Schulmeister et al., in U.S. Pat. No. 3,787,244, granted Jan. 22, 1974, disclosed a porous or sintered fuel cell electrode which is catalyzed by a replacement plating process. The substrate may be porous nickel. Noble metal ions from a dissolved salt replace a thin layer of the nickel surface within the pores. In their process, the solution containing one or more noble metal salts is poured on top of the porous electrode and a partial vacuum is drawn on the bottom side of the electrode.
Schroeder et al., in U.S. Pat. No. 3,539,469, granted Nov. 10, 1970, disclosed a fuel cell cathode catalyst comprising a nickel powder, the particles of which are coated with silver. Nickel powder is immersed in dilute acid to activate its surface and a silver salt is then added to the acid solution whereby metallic silver replaces surface nickel. The silver-coated nickel powder is then washed and heat treated, then compacted into an electrode.
Zirngiebel and Klein, in U.S. Pat. No. 3,140,188, granted July 7, 1964, disclosed that certain borazane or borane compounds having the given structure R3 N-BH3, wherein R is said to denote an alkyl or aryl radical or H, then denominated borazanes and including, for example, N,N,N-trimethylborazane, N,N-dimethylborazane, N-methylborazane, N,N-diethylborazane, N,N,N-triethylborazane, are useful as reducing agents in electroless baths for plating iron, cobalt, nickel and zinc on appropriate plastic films or metal sheets.
Berzins, in U.S. Pat. No. 3,338,726, granted Aug. 29, 1967, also found such amine boranes, particularly the tertiary amine boranes and including pyridine borane, useful as reducing agents in electroless plating solutions containing nickel and cobalt ions for producing nickel-boron and cobalt-boron alloy plates.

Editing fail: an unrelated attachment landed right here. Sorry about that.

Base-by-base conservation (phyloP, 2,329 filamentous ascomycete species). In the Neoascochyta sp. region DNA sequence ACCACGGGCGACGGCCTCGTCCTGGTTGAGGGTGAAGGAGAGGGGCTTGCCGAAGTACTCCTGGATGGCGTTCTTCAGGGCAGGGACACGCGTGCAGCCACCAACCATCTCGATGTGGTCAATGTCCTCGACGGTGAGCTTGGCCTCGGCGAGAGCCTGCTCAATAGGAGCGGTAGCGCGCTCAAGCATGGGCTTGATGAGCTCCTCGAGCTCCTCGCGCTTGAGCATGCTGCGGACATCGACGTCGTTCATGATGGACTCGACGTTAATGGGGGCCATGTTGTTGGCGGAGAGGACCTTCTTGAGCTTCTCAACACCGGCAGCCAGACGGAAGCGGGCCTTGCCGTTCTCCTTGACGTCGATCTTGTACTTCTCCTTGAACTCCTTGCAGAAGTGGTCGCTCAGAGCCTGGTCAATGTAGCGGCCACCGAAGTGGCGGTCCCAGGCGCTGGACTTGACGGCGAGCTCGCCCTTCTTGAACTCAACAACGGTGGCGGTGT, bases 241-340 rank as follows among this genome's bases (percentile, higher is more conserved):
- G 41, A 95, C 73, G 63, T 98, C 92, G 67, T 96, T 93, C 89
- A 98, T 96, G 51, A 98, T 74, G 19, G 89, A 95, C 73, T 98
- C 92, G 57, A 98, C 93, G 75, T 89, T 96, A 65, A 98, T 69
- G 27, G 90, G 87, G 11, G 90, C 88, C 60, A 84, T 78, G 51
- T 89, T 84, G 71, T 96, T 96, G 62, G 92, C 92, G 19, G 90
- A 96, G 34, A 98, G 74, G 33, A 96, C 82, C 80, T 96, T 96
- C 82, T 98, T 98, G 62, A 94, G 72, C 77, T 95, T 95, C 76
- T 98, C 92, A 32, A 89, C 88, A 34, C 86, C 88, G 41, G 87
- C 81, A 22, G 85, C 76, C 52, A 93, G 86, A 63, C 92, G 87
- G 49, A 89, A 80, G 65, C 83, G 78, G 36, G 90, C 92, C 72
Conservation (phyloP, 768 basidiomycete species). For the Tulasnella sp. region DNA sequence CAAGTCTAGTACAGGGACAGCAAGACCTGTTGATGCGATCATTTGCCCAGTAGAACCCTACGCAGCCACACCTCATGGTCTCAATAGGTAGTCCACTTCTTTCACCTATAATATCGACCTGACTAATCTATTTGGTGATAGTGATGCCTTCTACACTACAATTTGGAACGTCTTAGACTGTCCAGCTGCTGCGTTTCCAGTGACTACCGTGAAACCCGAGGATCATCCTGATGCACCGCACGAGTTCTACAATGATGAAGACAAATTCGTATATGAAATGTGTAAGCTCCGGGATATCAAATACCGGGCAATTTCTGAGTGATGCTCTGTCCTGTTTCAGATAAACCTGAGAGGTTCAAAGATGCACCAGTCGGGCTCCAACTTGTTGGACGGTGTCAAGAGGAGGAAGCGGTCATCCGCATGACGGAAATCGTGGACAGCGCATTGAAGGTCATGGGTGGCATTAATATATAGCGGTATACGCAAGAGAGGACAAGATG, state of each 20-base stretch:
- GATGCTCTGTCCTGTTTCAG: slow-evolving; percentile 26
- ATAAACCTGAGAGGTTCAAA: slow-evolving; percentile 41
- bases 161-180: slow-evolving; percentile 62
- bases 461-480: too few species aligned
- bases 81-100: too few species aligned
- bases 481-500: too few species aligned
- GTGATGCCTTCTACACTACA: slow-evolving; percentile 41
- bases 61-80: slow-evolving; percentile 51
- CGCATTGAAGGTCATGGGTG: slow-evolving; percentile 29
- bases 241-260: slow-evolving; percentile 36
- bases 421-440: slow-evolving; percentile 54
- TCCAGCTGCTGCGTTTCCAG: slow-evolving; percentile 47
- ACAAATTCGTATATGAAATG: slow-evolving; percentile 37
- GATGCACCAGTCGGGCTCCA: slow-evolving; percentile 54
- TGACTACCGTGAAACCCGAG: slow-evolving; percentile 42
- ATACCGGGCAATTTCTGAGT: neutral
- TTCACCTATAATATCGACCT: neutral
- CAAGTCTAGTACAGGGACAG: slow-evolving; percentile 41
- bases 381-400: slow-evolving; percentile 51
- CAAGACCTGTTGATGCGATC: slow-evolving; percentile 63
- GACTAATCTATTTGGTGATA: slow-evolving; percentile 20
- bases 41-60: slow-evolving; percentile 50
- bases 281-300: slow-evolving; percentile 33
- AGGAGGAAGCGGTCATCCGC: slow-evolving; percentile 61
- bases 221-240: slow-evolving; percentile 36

Mallory et al., in U.S. Pat. No. 3,597,267, granted Aug. 3, 1971, also found that the amine boranes such as dimethylamine borane and morpholine borane are useful as reducing agents in a bath for the electroless plating of Ni, Co, Fe and Cr on Bi, Cd, Sn, Pb and Zn substrates.
It is desired to provide a ready method for depositing accurately known amounts of silver over substantially the whole exposed surface of a permeable substrate.
This invention concerns a method for depositing accurately known amounts of silver substantially uniformly over the whole exposed surface of a permeable substrate. The method permits deposition of a controlled amount of the silver in the bath of an electroless plating solution by circulating and recirculating the plating solution in a direction which forces upwardly hydrogen given off in the silver deposition reaction until the silver content of the plating bath is substantially exhausted.
In the process of this invention, there is used a permeable mass, e.g., of a Group IB or Group VIII heavy metal, such as nickel, cobalt, iron and copper, or organic or inorganic particles or beads described below to give a product having a permeability or pore volume between about 20 and about 80 percent.